Wednesday, September 25, 2013

Review: "Royal Inheritance" by Kate Emerson

From Goodreads:  Audrey Malte, born about 1528 and raised at court by the king’s tailor, John Malte, was led to believe she is Malte’s illegitimate daughter when, in fact, her father is King Henry VIII. When she reaches marriageable age, she begins to realize, from the way certain people behave toward her, that Malte is keeping secrets from her, and she sets out to discover the truth. Her quest involves the best and the worst of the courtiers, among them a man with whom she falls in love.

Unfortunately, Malte has already entered into negotiations for her betrothal to someone else, and Audrey guesses the truth about her legacy when the king settles property on her, jointly with Malte. Marriage is definitely in Audrey’s future, but will it be to the man she wants to wed?

My Thoughts:  I have read a lot of Tudor era novels but this one caught my eye because the main character sounded so interesting.  Royal Inheritance features Audrey Malte who I originally thought was a fictional character but is, in fact, inspired by someone who really lived during Henry VIII's reign.  There was an awesome author's note at the end of the book that gave more information about the real Audrey Malte.  The author's Audrey is a happy young woman who was adopted by Henry VIII's tailor when she was a very young girl and spent her whole life believing that she was her father's (John Malte's) illegitimate daughter.  I loved that the author gave her a happy childhood and a loving family; sometimes it seems that when illegitimate children are main characters, authors tend to give them unhappy childhoods so it was kind of refreshing to see something different.

The story is told by Audrey as a precautionary tale to her daughter; this isn't the story of a woman who relishes her royal blood, Audrey knows that the burdens and danger associated with her heritage and isn't trying to use it to her advantage.  The story follows her as she slowly comes to realize who her biological father is and what that means for her life.  I liked that she was such a humble character, she really just wanted to be free to live her life in peace.  

The story is a very simple one (this is a nice light read) but it also is a kind of sad one.  I don't want to give anything away but it did make me a little sad that there wasn't a happy ending.  Because I liked Audrey as a character, I really hoped that things would turn out the way she wanted.  I think Royal Inheritance is a unique addition to the large group of Tudor era novels and is a really enjoyable read.  3 stars.

I received this book from NetGalley in exchange for an honest review.

Wednesday, September 18, 2013

Review: "A Study of Murder" by Susan McDuffie

Synopsis:  The Study of Murder pits Scottish sleuth Muirteach MacPhee against a mysterious adversary in the medieval town of Oxford in 1374.At the command of the Lord of the Isles, Muirteach and his wife Mariota accompany Donald, the lord's surly thirteen-year-old son, to Oxford where Donald is to enroll in university. Shortly after their arrival a winsome tavern maid disappears. At his charge's insistence, Muirteach attempts to help Undersheriff Grymbaud with the investigation, as well as keep Donald at his studies and out of the taverns. He has little success with either venture, although the discovery of some bizarre and suggestive drawings on old parchments piques the curiosity of Donald and his peers. Meanwhile, Mariota thirsts to attend medical lectures at the schools, which are closed to women, and seeks a way to gain admittance to them. When an Oxford master is found brutally bludgeoned to death, Grymbaud asks Muirteach to investigate the slaying. The eventual arrest of an aged servant at the college stirs the ever-simmering discord between townsfolk and university students. The unrest culminates in riots and another senseless killing occurs, endangering Mariota. Gleaning clues from a cryptic manuscript and desperate to save his wife, a determined Muirteach tracks a wily killer through a dark and twisted labyrinth of deceit.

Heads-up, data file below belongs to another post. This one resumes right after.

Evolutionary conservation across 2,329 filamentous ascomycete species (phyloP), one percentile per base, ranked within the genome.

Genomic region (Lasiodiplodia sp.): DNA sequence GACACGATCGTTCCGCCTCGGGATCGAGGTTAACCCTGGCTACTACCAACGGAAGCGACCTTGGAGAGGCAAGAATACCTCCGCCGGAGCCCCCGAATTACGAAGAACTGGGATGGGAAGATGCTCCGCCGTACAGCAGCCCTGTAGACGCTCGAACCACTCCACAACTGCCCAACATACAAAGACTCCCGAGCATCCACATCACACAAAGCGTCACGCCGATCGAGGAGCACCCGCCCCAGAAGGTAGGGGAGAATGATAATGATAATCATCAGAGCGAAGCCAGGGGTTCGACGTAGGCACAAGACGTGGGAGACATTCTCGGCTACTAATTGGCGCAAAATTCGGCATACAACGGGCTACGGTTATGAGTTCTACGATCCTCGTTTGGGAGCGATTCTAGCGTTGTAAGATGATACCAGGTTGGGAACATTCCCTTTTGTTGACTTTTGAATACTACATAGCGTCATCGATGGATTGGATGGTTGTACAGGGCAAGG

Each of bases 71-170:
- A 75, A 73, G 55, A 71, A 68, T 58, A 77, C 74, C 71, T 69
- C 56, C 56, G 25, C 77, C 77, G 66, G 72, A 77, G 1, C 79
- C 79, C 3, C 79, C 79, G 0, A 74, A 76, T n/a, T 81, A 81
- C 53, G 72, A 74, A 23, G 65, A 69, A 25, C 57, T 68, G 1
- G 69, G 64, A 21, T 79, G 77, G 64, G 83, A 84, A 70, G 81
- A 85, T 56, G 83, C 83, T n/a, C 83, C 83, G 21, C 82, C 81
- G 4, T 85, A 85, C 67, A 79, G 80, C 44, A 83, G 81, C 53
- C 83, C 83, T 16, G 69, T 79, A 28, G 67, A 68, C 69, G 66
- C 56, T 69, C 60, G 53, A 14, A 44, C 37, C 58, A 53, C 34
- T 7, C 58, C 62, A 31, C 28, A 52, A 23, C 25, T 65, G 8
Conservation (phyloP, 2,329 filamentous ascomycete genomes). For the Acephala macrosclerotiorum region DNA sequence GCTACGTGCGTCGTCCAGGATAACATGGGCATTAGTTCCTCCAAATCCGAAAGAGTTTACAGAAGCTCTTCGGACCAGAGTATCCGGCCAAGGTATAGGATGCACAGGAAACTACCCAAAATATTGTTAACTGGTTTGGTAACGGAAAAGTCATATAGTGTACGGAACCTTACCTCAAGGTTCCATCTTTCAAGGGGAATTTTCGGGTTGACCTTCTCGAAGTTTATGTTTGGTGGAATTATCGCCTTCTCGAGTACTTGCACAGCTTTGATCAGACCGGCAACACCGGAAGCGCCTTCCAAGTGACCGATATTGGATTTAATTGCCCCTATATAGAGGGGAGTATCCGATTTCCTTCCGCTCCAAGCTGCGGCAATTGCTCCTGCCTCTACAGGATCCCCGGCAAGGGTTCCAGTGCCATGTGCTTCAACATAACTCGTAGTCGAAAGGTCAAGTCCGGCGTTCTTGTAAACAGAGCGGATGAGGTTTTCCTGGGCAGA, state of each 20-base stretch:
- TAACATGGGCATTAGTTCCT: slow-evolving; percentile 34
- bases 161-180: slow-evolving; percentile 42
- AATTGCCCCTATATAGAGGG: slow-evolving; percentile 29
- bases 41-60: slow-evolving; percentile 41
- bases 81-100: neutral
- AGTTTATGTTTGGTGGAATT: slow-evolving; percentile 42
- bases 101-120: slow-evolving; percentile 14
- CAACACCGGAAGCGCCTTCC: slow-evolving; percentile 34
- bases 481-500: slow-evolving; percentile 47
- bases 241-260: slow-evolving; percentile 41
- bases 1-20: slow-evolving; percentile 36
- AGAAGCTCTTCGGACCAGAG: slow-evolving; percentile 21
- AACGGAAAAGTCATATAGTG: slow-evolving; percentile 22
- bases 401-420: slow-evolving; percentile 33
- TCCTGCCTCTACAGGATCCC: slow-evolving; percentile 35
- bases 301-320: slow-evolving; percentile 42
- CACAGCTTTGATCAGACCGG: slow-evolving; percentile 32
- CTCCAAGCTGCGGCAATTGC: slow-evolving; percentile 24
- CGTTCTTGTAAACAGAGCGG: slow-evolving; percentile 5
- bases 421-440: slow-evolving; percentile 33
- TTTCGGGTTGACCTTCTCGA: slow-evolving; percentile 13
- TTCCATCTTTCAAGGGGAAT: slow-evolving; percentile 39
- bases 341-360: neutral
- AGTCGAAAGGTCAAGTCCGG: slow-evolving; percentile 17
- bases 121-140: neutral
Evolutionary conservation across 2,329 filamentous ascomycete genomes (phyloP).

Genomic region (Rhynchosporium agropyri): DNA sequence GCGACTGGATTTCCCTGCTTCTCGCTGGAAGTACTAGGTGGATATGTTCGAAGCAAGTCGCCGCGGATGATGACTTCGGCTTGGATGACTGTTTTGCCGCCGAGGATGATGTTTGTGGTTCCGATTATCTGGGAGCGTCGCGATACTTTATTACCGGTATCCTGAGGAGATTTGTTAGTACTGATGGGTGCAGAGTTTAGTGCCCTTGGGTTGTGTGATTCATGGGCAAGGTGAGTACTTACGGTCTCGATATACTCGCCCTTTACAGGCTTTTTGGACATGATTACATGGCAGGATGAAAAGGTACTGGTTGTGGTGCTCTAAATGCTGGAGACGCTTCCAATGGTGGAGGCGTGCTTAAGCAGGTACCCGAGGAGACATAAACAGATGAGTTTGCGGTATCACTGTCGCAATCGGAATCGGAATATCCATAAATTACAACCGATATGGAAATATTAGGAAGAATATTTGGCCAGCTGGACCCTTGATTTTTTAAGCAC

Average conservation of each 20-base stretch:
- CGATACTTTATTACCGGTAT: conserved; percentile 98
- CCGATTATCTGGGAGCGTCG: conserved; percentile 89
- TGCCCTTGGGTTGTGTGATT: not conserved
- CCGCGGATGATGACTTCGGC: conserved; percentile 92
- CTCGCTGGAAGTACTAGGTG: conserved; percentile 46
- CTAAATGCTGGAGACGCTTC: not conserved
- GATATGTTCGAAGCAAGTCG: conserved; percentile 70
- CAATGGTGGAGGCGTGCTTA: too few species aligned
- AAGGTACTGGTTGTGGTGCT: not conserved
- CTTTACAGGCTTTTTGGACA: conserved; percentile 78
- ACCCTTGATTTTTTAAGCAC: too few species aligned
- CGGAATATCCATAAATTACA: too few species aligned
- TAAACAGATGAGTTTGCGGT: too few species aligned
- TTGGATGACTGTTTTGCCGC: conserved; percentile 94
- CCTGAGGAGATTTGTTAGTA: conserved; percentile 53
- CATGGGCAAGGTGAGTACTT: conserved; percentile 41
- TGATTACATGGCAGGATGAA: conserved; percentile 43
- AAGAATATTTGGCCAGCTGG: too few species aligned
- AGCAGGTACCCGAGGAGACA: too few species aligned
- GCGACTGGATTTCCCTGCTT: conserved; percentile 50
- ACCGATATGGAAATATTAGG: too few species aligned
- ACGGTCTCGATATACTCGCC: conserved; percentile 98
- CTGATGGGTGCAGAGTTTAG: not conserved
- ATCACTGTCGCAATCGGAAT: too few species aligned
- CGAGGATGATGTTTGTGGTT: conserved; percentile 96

My Thoughts:   What a great story this was!  I really love books that combine mystery and historical fiction so The Study of Murder was right up my alley.  I was a little nervous at first because it is part of a series and I have not read any of the other books but my fears were quikcly dispelled!

Muirteach and Mariota are a great team and such a sweet couple.  I liked that he was an investigator while she had the medical knowledge; it was like a detective/coroner duo.  Muirteach is a very interesting character; he wasvery intelligent and thought everything through.  There were a lot of possible suspects in the story but he was not quick to accuse anyone without cause.  Mariota was unique in that she was incredibly knowledgeable about medicine and had a strong desire to learn more.  The lengths she went to in order to attend medical lectures was pretty neat!

The setting of the story was completely unique and gives the reader a view of Oxford in the Middle Ages.  I haven't read many books that are set this far in the past but I think the author did a great job of presenting medieval Oxford and the people who inhabited it.  The Study of Murder is first, and foremost, a mystery and myy favorite aspect of the story was that I could not figure out who the killer was and what his motives were.  There were so many different characters who had motive and opportunity so I never could quite grasp who the actual killer was and I loved that!